Newswise — In a search to discover the genetic factors underlying diabetic retinopathy, University of Illinois Chicago researchers also have identified a new approach that can be used as a template to study other diseases. 

In the paper, “Integration of genomics and transcriptomics predicts diabetic retinopathy susceptibility genes,” published in eLife, researchers identified genes that respond differently in response to high glucose in individuals with and without diabetic retinopathy.  

Dr. Michael Grassi, associate professor of ophthalmology at UIC’s College of Medicine, his collaborator, Dr. Barbara Stranger of Northwestern University, and their teams set out to identify genes that cause diabetic retinopathy, a diabetes complication caused by damage to the light-sensitive tissue at the back of the eye — the retina — resulting in vision loss. 

Grassi has been interested in diabetic retinopathy since he began his clinical training as a retina specialist.  

“I encountered two individuals with disparate outcomes, a 19-year-old who had well-controlled diabetes for five years and went blind, and a Vietnam veteran, who had poorly controlled diabetes for over 30 years but had no vision problems,” Grassi said.  

For 10 years, Grassi has been looking at the genetic underpinnings of diabetic retinopathy. After several attempts, he finally landed on a method that resulted in identifying genes that increase the risk of developing retinopathy. 
Grassi and his team combined several different methods to identify the gene, known as folliculin, or FLCN, that increases the risk of developing retinopathy. They began by comparing levels of gene activity in individuals with and without retinopathy. A set of genes that was unique to those with retinopathy was identified. Next, they took the genetic markers for this set of genes and found that many were associated with the development of diabetic retinopathy. Finally, they tested whether changes in the levels of some of these genes could cause retinopathy and discovered that increased amounts of FLCN increased the retinopathy risk.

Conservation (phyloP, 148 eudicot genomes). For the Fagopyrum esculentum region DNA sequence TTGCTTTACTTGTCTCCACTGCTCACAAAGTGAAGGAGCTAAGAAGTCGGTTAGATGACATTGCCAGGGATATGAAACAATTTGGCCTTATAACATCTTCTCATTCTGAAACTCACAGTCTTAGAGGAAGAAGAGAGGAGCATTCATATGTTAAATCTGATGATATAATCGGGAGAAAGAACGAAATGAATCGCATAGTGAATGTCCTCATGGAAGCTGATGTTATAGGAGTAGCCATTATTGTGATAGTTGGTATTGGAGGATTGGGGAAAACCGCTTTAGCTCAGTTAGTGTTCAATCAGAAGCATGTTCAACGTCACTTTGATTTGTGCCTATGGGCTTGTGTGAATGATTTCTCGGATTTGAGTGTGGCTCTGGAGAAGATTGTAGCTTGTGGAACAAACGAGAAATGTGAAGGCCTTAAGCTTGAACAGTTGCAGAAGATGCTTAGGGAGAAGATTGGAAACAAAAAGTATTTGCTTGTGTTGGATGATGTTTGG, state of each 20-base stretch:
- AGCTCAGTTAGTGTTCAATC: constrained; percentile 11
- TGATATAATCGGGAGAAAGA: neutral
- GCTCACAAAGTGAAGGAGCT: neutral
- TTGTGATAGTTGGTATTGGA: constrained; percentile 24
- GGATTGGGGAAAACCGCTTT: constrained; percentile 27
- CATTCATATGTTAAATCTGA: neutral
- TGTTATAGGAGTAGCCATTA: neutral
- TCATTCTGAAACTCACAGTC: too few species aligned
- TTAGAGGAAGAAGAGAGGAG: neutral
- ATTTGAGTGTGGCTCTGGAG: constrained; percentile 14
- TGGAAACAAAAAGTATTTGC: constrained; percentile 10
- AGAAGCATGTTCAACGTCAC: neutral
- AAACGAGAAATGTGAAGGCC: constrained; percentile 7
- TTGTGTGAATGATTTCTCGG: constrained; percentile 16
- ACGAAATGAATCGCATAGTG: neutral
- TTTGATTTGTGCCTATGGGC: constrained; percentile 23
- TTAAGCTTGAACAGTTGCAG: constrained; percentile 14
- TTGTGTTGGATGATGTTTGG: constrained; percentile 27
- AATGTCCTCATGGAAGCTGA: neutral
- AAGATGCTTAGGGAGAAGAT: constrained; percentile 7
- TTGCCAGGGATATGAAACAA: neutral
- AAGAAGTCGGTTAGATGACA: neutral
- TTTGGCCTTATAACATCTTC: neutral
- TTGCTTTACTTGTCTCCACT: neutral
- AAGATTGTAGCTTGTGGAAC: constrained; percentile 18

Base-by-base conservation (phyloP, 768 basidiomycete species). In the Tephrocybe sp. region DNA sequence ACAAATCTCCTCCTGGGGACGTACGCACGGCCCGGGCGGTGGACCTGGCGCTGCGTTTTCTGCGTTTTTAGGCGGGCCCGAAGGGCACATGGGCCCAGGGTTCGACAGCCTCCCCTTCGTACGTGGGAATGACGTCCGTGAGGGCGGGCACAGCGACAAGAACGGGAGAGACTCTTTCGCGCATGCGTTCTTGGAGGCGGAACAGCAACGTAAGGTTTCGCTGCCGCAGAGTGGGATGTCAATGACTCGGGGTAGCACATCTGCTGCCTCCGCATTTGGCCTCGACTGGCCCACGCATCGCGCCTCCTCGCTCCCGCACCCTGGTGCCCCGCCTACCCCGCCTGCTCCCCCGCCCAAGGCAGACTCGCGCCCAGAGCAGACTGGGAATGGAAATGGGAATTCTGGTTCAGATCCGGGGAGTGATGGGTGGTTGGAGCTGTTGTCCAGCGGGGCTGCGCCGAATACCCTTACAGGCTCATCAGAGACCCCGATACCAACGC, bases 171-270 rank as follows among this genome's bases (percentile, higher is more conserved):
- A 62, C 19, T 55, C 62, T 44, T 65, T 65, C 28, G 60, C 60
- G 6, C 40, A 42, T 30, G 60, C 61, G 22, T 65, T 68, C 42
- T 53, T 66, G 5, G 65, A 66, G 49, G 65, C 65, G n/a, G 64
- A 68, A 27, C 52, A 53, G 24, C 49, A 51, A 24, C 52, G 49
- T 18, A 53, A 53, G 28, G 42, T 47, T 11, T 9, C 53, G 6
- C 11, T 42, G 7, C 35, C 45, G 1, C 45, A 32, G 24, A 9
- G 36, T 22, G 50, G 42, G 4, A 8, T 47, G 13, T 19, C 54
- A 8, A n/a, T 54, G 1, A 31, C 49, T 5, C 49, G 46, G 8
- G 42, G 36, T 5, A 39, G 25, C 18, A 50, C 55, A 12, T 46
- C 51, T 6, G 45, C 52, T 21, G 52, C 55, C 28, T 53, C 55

The research team examined glucose-induced changes in gene expression in cell lines from people with type 1 diabetes, both with and without retinopathy. The approach provided new insights into the disease. The identification of single nucleotide polymorphisms, or SNPs, associated with such changes — eQtls (expression quantitative trait loci) — was followed by validation in independent cohorts. The FLCN as a mediator of diabetic retinopathy using Mendelian Randomization further solidified the method.
“It has been a challenge to study diabetic retinopathy because it is so heterogeneous. There are so many genetic factors that can contribute,” Grassi said. 

For this study, cell lines generated from blood samples were used from the Diabetes Control and Complications Trial, or DCCT, a large clinical study of diabetic retinopathy. Because the DCCT study generated cell lines for every individual, it allowed for detailed characterization of retinopathy severity in each individual.  

Understanding the genetic factors behind diabetic retinopathy can potentially lead to developing new treatment and prevention strategies for retinopathy. The current standard of care involves laser surgery to preserve the center part of vision, or injections into the eye every four weeks. 

The research team also includes Ana Marija Sokovic, Poulami Borkar, Amy Lin, Maria Sverdlov, Dingcai Cao, all of UIC; Andrew Skol of the Ann and Robert H. Lurie Children’s Hospital, Chicago; Segun Jung of NeoGenomics Laboratories; Siquan Chen and Sarah Fazal of the University of Chicago; Olukayode Sosina of Johns Hopkins University; Anand Swaroop of the National Eye Institute; and the DCCT/EDIC Study Group. 

Journal Link: eLife